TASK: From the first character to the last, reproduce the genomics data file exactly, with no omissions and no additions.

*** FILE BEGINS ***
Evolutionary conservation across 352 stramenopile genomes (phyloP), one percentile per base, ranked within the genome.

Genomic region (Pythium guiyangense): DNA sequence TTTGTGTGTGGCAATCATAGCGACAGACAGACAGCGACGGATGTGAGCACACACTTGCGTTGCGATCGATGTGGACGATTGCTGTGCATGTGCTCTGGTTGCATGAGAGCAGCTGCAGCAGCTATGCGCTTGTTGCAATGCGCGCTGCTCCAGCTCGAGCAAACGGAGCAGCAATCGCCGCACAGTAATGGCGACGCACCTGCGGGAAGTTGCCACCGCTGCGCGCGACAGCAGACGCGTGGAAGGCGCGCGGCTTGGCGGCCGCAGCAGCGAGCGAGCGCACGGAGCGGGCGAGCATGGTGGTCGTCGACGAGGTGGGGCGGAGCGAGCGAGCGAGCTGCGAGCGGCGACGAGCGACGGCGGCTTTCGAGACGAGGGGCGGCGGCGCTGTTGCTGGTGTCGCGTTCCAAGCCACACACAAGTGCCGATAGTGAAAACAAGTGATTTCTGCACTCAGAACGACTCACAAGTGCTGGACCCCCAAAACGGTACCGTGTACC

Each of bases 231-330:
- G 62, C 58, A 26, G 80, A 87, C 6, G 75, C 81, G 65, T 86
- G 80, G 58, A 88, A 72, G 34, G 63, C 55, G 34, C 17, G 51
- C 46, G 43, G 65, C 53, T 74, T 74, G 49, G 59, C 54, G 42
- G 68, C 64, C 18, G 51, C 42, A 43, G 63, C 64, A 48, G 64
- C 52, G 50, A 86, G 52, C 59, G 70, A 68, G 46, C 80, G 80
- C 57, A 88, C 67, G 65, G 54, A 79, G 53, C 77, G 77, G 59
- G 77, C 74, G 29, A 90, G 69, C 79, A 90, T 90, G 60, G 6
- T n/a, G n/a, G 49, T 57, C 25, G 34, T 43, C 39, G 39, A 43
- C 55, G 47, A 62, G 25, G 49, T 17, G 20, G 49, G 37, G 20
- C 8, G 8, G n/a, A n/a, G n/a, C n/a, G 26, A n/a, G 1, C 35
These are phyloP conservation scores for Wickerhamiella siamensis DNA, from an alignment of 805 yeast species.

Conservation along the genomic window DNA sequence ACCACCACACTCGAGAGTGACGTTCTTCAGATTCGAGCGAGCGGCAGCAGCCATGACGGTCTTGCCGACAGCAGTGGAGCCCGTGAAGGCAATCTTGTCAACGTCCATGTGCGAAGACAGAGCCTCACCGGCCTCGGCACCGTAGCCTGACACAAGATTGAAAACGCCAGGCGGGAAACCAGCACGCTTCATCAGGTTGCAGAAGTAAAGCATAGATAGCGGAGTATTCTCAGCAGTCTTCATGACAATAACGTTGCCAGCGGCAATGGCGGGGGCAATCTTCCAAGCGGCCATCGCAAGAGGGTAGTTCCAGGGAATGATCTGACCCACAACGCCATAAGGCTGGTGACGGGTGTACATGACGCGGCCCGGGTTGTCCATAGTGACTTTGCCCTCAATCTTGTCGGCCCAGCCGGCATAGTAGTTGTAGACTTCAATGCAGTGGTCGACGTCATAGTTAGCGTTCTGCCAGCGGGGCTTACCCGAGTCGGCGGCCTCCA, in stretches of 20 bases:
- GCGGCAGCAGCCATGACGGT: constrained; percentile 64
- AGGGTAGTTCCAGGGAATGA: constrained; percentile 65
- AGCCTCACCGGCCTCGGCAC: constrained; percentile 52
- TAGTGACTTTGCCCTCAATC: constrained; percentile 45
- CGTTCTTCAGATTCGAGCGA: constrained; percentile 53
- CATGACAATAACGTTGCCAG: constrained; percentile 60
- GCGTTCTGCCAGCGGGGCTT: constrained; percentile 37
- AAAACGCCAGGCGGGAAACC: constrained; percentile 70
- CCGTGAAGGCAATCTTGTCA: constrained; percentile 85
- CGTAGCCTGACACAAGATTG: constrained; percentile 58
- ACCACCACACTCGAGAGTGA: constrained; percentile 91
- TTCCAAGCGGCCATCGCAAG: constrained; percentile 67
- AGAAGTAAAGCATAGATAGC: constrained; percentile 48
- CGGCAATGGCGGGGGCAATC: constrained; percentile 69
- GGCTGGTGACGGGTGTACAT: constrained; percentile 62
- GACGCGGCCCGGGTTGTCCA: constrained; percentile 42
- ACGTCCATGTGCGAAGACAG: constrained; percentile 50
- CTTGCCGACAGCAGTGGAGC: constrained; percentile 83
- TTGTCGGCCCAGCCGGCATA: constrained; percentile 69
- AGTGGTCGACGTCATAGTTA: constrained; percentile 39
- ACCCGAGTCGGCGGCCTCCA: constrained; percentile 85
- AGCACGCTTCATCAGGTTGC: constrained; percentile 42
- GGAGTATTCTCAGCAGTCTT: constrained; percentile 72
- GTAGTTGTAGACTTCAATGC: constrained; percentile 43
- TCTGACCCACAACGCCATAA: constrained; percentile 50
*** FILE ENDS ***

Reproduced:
Evolutionary conservation across 352 stramenopile genomes (phyloP), one percentile per base, ranked within the genome.

Genomic region (Pythium guiyangense): DNA sequence TTTGTGTGTGGCAATCATAGCGACAGACAGACAGCGACGGATGTGAGCACACACTTGCGTTGCGATCGATGTGGACGATTGCTGTGCATGTGCTCTGGTTGCATGAGAGCAGCTGCAGCAGCTATGCGCTTGTTGCAATGCGCGCTGCTCCAGCTCGAGCAAACGGAGCAGCAATCGCCGCACAGTAATGGCGACGCACCTGCGGGAAGTTGCCACCGCTGCGCGCGACAGCAGACGCGTGGAAGGCGCGCGGCTTGGCGGCCGCAGCAGCGAGCGAGCGCACGGAGCGGGCGAGCATGGTGGTCGTCGACGAGGTGGGGCGGAGCGAGCGAGCGAGCTGCGAGCGGCGACGAGCGACGGCGGCTTTCGAGACGAGGGGCGGCGGCGCTGTTGCTGGTGTCGCGTTCCAAGCCACACACAAGTGCCGATAGTGAAAACAAGTGATTTCTGCACTCAGAACGACTCACAAGTGCTGGACCCCCAAAACGGTACCGTGTACC

Each of bases 231-330:
- G 62, C 58, A 26, G 80, A 87, C 6, G 75, C 81, G 65, T 86
- G 80, G 58, A 88, A 72, G 34, G 63, C 55, G 34, C 17, G 51
- C 46, G 43, G 65, C 53, T 74, T 74, G 49, G 59, C 54, G 42
- G 68, C 64, C 18, G 51, C 42, A 43, G 63, C 64, A 48, G 64
- C 52, G 50, A 86, G 52, C 59, G 70, A 68, G 46, C 80, G 80
- C 57, A 88, C 67, G 65, G 54, A 79, G 53, C 77, G 77, G 59
- G 77, C 74, G 29, A 90, G 69, C 79, A 90, T 90, G 60, G 6
- T n/a, G n/a, G 49, T 57, C 25, G 34, T 43, C 39, G 39, A 43
- C 55, G 47, A 62, G 25, G 49, T 17, G 20, G 49, G 37, G 20
- C 8, G 8, G n/a, A n/a, G n/a, C n/a, G 26, A n/a, G 1, C 35
These are phyloP conservation scores for Wickerhamiella siamensis DNA, from an alignment of 805 yeast species.

Conservation along the genomic window DNA sequence ACCACCACACTCGAGAGTGACGTTCTTCAGATTCGAGCGAGCGGCAGCAGCCATGACGGTCTTGCCGACAGCAGTGGAGCCCGTGAAGGCAATCTTGTCAACGTCCATGTGCGAAGACAGAGCCTCACCGGCCTCGGCACCGTAGCCTGACACAAGATTGAAAACGCCAGGCGGGAAACCAGCACGCTTCATCAGGTTGCAGAAGTAAAGCATAGATAGCGGAGTATTCTCAGCAGTCTTCATGACAATAACGTTGCCAGCGGCAATGGCGGGGGCAATCTTCCAAGCGGCCATCGCAAGAGGGTAGTTCCAGGGAATGATCTGACCCACAACGCCATAAGGCTGGTGACGGGTGTACATGACGCGGCCCGGGTTGTCCATAGTGACTTTGCCCTCAATCTTGTCGGCCCAGCCGGCATAGTAGTTGTAGACTTCAATGCAGTGGTCGACGTCATAGTTAGCGTTCTGCCAGCGGGGCTTACCCGAGTCGGCGGCCTCCA, in stretches of 20 bases:
- GCGGCAGCAGCCATGACGGT: constrained; percentile 64
- AGGGTAGTTCCAGGGAATGA: constrained; percentile 65
- AGCCTCACCGGCCTCGGCAC: constrained; percentile 52
- TAGTGACTTTGCCCTCAATC: constrained; percentile 45
- CGTTCTTCAGATTCGAGCGA: constrained; percentile 53
- CATGACAATAACGTTGCCAG: constrained; percentile 60
- GCGTTCTGCCAGCGGGGCTT: constrained; percentile 37
- AAAACGCCAGGCGGGAAACC: constrained; percentile 70
- CCGTGAAGGCAATCTTGTCA: constrained; percentile 85
- CGTAGCCTGACACAAGATTG: constrained; percentile 58
- ACCACCACACTCGAGAGTGA: constrained; percentile 91
- TTCCAAGCGGCCATCGCAAG: constrained; percentile 67
- AGAAGTAAAGCATAGATAGC: constrained; percentile 48
- CGGCAATGGCGGGGGCAATC: constrained; percentile 69
- GGCTGGTGACGGGTGTACAT: constrained; percentile 62
- GACGCGGCCCGGGTTGTCCA: constrained; percentile 42
- ACGTCCATGTGCGAAGACAG: constrained; percentile 50
- CTTGCCGACAGCAGTGGAGC: constrained; percentile 83
- TTGTCGGCCCAGCCGGCATA: constrained; percentile 69
- AGTGGTCGACGTCATAGTTA: constrained; percentile 39
- ACCCGAGTCGGCGGCCTCCA: constrained; percentile 85
- AGCACGCTTCATCAGGTTGC: constrained; percentile 42
- GGAGTATTCTCAGCAGTCTT: constrained; percentile 72
- GTAGTTGTAGACTTCAATGC: constrained; percentile 43
- TCTGACCCACAACGCCATAA: constrained; percentile 50